Kimber/Traverse City: “The word rakish was used in the Record-Eagle to describe a border collie. I thought rakish meant sexy looks, rather than distinctive looks. Why use the word to describe a dog?”
Rake is an old-fashioned term for a man of loose habits and immoral character; he was an idle dissipated man of fashion. “Dissolute rake” is the usual pairing that we find. William Hogarth did a series of paintings with the title, A Rake’s Progress. The adjective rakish attached to this word certainly has a negative connotation: disreputable.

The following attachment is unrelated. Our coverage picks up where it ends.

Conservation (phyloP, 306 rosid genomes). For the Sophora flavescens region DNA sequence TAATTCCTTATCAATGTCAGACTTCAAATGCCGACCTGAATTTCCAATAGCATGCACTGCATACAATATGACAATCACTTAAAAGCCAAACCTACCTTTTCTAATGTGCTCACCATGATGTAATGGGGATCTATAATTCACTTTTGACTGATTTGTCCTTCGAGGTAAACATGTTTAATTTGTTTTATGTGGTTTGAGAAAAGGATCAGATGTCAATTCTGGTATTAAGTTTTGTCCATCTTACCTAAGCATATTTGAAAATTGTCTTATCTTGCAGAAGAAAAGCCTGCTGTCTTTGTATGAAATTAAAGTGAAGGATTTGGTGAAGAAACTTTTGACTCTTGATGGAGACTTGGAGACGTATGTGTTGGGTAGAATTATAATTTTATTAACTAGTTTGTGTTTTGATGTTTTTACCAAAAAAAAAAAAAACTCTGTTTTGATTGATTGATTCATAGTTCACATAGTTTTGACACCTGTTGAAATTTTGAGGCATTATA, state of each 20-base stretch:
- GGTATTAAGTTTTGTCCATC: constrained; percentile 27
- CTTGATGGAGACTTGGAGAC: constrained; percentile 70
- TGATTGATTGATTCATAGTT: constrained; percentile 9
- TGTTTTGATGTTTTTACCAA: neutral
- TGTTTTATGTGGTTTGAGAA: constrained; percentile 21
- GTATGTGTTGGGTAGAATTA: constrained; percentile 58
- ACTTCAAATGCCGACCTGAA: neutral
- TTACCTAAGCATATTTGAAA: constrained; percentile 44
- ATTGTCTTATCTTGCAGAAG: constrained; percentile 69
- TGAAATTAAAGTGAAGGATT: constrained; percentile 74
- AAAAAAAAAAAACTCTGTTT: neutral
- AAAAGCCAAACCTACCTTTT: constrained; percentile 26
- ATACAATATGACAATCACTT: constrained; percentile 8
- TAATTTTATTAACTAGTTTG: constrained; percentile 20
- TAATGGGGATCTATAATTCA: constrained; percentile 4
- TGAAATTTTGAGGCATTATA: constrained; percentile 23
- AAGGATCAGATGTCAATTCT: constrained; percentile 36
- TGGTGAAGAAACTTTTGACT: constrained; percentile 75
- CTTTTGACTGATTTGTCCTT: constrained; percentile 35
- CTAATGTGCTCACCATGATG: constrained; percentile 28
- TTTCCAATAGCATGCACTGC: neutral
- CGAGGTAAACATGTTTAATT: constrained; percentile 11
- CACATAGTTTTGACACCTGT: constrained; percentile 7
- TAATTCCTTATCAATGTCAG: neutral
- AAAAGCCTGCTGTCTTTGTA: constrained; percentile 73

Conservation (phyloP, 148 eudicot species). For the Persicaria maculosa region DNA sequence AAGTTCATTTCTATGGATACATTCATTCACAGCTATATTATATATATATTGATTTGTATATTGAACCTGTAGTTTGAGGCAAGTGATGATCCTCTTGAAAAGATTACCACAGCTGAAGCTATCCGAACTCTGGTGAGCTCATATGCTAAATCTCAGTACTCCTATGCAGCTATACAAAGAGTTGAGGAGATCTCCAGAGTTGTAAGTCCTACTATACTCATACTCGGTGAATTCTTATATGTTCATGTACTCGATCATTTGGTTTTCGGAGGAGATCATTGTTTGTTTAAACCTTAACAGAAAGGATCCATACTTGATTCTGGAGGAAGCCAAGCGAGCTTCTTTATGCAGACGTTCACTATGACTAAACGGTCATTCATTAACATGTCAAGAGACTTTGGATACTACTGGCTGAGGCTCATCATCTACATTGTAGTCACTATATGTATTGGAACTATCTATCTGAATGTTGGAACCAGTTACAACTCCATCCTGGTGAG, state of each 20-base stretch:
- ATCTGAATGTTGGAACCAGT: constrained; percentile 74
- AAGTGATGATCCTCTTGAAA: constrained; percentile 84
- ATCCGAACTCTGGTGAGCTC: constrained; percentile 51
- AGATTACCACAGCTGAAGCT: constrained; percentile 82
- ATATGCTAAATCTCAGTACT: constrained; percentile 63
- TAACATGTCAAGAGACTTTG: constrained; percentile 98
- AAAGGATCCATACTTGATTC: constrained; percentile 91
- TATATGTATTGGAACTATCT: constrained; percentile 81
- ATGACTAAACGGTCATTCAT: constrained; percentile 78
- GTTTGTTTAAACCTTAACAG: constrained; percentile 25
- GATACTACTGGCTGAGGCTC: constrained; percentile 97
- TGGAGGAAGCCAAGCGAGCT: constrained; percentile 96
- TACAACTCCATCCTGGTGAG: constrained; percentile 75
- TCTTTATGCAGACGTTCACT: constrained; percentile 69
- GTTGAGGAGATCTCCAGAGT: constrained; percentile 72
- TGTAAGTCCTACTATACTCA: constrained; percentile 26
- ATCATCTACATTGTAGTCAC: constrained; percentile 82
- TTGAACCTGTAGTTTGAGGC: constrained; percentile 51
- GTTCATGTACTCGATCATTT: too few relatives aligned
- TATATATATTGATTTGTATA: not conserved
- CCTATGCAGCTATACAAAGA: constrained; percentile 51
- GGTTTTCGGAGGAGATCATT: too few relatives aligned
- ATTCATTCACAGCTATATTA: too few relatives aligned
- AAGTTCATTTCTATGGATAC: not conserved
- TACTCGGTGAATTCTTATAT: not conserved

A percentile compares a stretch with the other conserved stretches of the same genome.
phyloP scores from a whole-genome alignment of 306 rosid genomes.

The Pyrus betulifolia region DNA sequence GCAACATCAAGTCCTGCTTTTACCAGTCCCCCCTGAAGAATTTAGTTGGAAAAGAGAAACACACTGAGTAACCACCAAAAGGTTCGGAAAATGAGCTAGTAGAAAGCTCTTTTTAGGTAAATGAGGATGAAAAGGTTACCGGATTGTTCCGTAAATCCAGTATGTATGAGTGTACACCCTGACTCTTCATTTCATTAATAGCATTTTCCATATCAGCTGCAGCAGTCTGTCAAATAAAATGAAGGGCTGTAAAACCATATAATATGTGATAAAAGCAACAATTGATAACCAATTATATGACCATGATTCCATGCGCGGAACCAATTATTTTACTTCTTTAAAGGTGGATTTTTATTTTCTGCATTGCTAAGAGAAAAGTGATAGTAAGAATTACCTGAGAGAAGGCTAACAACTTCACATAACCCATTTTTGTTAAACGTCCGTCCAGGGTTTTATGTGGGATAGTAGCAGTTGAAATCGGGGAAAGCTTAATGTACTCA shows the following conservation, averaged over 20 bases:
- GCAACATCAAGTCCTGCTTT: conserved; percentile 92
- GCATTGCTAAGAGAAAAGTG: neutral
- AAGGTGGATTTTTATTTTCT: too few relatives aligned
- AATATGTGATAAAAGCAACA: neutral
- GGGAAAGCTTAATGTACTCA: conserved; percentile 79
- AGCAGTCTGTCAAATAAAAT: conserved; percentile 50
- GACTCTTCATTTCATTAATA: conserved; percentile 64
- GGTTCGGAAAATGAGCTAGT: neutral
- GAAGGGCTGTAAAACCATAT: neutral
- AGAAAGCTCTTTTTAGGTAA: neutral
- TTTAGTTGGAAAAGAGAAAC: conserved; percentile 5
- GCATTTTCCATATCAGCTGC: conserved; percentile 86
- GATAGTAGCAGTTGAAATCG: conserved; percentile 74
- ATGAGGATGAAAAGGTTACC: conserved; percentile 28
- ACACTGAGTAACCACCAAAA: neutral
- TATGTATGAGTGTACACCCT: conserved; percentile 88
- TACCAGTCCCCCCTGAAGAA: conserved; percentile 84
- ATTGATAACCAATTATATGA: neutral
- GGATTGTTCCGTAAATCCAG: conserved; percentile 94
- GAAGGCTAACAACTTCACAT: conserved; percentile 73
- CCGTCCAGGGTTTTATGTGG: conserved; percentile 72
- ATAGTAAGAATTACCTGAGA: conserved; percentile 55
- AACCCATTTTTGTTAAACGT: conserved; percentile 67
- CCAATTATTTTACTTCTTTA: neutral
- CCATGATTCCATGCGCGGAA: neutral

But another rake refers to the slope of a ship’s mast, a deviation from the vertical that gives it a sleek and fast look. Dashing and jaunty would be synonyms. This seems to be the sense that the reporter was applying to the pooch.
According to the Oxford English Dictionary, other uses of rake have included the familiar implement used after mowing, the throat and jaws, a rough path, a vein of ore, and a herd of colts. An adaptable word, indeed.
SIDEBAR: Rake, the magazine
(substitute @ for AT above)